Ankara ready to resume talks on Turkish Stream project

© Gleb Garanich
Turkey has confirmed it’s ready to continue negotiations on the Turkish Stream gas pipeline project, said Russian Deputy Prime Minister Arkady Dvorkovich as representatives from the energy ministries of the two countries met on Tuesday.

The issue with the pipeline construction, which will deliver Russian natural gas to Turkey, could be clarified after the meeting, Dvorkovich said.

According to the minister, they have also discussed going ahead with Turkey’s Akkuyu nuclear power plant.

"We discussed some investment projects, including the construction of the Akkuyu nuclear power plant. There is some progress here already. The necessary regulatory framework is being finished by the Turkish side. We expect to be able to move forward quite quickly," Dvorkovich told reporters.

The Turkish Stream gas pipeline and the Akkuyu nuclear power plant are major projects for Russia and Turkey.

The construction of the Turkish Stream pipeline to deliver Russian gas to Turkey via the Black Sea was initially scheduled to begin in 2014 but was delayed after the failure to reach an intergovernmental agreement. Negotiations on the project were suspended after Turkey shot down a Russian jet in Syria in November 2015.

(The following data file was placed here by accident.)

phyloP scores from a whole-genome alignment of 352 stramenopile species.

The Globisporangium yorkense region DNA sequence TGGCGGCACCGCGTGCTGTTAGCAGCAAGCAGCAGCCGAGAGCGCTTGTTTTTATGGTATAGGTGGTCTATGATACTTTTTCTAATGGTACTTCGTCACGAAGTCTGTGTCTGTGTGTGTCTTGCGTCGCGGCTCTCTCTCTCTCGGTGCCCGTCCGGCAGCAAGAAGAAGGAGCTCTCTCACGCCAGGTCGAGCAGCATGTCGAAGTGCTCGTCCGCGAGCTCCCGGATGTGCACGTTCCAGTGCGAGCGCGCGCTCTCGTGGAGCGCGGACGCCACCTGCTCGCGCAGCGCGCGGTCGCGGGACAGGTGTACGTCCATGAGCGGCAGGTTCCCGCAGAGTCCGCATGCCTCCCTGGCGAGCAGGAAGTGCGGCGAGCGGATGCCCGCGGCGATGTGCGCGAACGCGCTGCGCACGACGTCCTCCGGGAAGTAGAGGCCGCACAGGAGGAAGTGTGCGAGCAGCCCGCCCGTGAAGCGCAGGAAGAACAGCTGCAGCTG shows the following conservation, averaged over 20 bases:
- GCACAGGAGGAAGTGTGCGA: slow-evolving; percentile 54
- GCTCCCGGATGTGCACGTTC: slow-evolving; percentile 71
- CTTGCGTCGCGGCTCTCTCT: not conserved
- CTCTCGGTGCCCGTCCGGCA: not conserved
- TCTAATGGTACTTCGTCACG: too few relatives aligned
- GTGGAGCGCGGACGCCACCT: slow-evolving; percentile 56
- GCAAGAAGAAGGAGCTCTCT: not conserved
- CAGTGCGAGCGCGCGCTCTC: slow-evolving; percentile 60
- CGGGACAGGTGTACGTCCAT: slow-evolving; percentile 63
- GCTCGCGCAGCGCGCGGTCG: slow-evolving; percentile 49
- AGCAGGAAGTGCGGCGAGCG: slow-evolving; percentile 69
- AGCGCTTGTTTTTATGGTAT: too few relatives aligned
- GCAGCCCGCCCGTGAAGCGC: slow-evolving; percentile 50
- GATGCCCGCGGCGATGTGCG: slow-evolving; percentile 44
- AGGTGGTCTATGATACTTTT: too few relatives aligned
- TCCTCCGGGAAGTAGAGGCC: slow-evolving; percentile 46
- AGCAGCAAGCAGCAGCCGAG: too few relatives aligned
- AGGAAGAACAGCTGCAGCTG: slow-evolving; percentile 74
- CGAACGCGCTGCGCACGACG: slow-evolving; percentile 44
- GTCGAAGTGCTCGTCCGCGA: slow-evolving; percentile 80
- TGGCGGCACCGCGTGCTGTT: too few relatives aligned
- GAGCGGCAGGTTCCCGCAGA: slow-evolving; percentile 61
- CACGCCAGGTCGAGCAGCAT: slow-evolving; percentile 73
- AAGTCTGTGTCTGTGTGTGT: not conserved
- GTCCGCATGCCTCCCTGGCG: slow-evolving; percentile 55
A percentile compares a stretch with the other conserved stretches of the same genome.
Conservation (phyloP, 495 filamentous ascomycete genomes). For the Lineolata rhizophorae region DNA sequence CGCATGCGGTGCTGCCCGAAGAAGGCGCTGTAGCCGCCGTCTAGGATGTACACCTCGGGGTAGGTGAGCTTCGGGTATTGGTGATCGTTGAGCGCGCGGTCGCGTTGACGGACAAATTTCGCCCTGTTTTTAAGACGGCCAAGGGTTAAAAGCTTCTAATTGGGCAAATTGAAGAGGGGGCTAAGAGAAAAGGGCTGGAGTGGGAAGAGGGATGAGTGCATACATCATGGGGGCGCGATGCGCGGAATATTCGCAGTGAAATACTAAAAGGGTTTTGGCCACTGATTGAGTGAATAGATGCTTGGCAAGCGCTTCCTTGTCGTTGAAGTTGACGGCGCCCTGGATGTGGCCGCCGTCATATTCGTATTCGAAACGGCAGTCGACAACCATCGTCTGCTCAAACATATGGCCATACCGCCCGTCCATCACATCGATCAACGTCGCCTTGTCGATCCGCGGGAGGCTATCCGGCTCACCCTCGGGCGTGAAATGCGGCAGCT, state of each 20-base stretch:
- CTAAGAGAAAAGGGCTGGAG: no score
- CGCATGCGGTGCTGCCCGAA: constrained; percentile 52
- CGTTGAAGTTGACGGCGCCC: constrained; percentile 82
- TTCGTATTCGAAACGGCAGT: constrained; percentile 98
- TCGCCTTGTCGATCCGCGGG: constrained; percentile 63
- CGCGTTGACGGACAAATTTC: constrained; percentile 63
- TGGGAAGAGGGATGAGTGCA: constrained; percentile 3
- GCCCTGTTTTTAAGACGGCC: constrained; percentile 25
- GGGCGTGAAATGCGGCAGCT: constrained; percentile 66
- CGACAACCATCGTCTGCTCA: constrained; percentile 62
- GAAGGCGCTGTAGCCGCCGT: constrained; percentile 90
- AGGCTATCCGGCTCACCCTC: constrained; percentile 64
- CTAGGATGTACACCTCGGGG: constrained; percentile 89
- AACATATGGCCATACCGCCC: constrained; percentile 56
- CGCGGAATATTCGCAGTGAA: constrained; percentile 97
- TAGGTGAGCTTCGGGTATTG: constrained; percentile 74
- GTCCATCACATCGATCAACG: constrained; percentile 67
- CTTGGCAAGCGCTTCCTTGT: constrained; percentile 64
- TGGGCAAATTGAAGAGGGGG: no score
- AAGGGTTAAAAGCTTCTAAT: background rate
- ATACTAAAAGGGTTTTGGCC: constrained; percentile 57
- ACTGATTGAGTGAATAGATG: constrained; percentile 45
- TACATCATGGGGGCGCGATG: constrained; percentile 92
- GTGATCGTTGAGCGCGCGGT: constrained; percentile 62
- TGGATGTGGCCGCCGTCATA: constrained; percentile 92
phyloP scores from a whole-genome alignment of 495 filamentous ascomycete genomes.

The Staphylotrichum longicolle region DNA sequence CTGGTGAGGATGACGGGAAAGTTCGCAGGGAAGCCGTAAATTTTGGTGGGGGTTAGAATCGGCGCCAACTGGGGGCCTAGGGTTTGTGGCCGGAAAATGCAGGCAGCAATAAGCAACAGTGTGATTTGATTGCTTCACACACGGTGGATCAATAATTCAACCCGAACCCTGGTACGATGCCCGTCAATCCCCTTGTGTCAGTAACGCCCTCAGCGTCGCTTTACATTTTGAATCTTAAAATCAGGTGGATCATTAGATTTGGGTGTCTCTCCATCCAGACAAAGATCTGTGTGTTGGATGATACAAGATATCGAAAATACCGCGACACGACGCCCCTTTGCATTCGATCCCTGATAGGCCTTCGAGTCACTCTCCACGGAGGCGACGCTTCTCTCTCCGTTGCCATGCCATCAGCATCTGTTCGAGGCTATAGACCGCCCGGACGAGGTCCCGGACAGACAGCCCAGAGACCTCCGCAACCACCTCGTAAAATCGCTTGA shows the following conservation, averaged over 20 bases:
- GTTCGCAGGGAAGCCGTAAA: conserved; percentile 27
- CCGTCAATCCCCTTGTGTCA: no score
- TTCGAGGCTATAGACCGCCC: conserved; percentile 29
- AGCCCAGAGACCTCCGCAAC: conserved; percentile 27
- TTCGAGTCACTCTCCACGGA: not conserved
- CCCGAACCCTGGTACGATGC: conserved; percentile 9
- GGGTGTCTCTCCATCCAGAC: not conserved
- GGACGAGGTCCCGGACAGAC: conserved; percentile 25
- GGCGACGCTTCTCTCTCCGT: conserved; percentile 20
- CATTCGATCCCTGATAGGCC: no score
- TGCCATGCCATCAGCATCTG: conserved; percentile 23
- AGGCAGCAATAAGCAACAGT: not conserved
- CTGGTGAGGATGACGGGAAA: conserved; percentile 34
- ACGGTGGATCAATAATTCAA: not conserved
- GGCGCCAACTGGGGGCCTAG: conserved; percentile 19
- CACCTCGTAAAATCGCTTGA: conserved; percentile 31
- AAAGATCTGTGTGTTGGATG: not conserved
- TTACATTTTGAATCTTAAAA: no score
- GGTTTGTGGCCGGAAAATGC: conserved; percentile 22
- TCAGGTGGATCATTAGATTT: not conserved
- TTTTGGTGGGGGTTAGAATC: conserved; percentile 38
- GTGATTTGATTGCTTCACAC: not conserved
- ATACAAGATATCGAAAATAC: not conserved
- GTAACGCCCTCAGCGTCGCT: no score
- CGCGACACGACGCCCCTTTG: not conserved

READ MORE: Russia, Turkey back at negotiating table after 7-month crisis over downed jet

Gazprom and Turkey’s Botas signed a memorandum of understanding to construct the pipeline two years ago. The 1,100km pipeline was planned to have four lines with a capacity of up to 63 billion cubic meters (bcm) of gas annually. About 16 bcm was to be supplied for use in Turkey while the remaining 47 bcm was to go to a hub on the Greek-Turkish border to be transported onwards to Europe.

In 2010, Moscow and Ankara signed an agreement to construct and operate the Akkuyu nuclear power plant in the Mersin province of Turkey. The $20 billion project was expected to become the first nuclear power plant in the country which is aiming to develop its own generating capacity. The construction of the 4800 megawatt Akkuyu nuclear power plant will enable Ankara to reduce the cost of power generation and cost to consumers.

Neither Turkish Stream, nor Akkuyu were included in the list of economic sanctions against Turkey introduced by the Russian government after the jet incident. The list included an embargo on food products and a ban on charter flights.